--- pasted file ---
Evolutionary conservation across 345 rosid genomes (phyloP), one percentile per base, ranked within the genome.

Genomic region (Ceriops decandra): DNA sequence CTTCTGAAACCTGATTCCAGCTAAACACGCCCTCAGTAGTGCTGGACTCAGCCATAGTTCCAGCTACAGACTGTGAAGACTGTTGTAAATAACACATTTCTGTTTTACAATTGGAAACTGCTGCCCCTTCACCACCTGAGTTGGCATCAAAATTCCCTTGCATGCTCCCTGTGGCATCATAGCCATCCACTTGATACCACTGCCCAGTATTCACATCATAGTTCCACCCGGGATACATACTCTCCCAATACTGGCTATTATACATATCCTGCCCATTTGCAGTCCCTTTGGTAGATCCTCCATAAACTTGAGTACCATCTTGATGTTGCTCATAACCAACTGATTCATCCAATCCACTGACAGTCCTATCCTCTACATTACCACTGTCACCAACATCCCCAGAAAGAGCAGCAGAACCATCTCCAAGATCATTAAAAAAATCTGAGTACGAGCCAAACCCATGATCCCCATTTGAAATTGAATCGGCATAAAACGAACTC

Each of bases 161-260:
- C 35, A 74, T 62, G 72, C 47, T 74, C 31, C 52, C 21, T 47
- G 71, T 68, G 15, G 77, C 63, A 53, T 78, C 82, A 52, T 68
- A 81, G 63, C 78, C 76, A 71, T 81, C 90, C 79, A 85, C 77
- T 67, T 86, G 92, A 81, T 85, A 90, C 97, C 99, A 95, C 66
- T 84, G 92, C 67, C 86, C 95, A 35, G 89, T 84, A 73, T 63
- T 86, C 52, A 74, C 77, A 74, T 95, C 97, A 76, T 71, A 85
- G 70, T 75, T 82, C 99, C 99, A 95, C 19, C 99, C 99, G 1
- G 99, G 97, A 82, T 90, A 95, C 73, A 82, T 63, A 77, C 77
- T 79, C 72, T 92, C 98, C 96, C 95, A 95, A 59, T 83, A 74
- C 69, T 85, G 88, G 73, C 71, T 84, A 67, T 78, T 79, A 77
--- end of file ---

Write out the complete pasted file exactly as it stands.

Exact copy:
Evolutionary conservation across 345 rosid genomes (phyloP), one percentile per base, ranked within the genome.

Genomic region (Ceriops decandra): DNA sequence CTTCTGAAACCTGATTCCAGCTAAACACGCCCTCAGTAGTGCTGGACTCAGCCATAGTTCCAGCTACAGACTGTGAAGACTGTTGTAAATAACACATTTCTGTTTTACAATTGGAAACTGCTGCCCCTTCACCACCTGAGTTGGCATCAAAATTCCCTTGCATGCTCCCTGTGGCATCATAGCCATCCACTTGATACCACTGCCCAGTATTCACATCATAGTTCCACCCGGGATACATACTCTCCCAATACTGGCTATTATACATATCCTGCCCATTTGCAGTCCCTTTGGTAGATCCTCCATAAACTTGAGTACCATCTTGATGTTGCTCATAACCAACTGATTCATCCAATCCACTGACAGTCCTATCCTCTACATTACCACTGTCACCAACATCCCCAGAAAGAGCAGCAGAACCATCTCCAAGATCATTAAAAAAATCTGAGTACGAGCCAAACCCATGATCCCCATTTGAAATTGAATCGGCATAAAACGAACTC

Each of bases 161-260:
- C 35, A 74, T 62, G 72, C 47, T 74, C 31, C 52, C 21, T 47
- G 71, T 68, G 15, G 77, C 63, A 53, T 78, C 82, A 52, T 68
- A 81, G 63, C 78, C 76, A 71, T 81, C 90, C 79, A 85, C 77
- T 67, T 86, G 92, A 81, T 85, A 90, C 97, C 99, A 95, C 66
- T 84, G 92, C 67, C 86, C 95, A 35, G 89, T 84, A 73, T 63
- T 86, C 52, A 74, C 77, A 74, T 95, C 97, A 76, T 71, A 85
- G 70, T 75, T 82, C 99, C 99, A 95, C 19, C 99, C 99, G 1
- G 99, G 97, A 82, T 90, A 95, C 73, A 82, T 63, A 77, C 77
- T 79, C 72, T 92, C 98, C 96, C 95, A 95, A 59, T 83, A 74
- C 69, T 85, G 88, G 73, C 71, T 84, A 67, T 78, T 79, A 77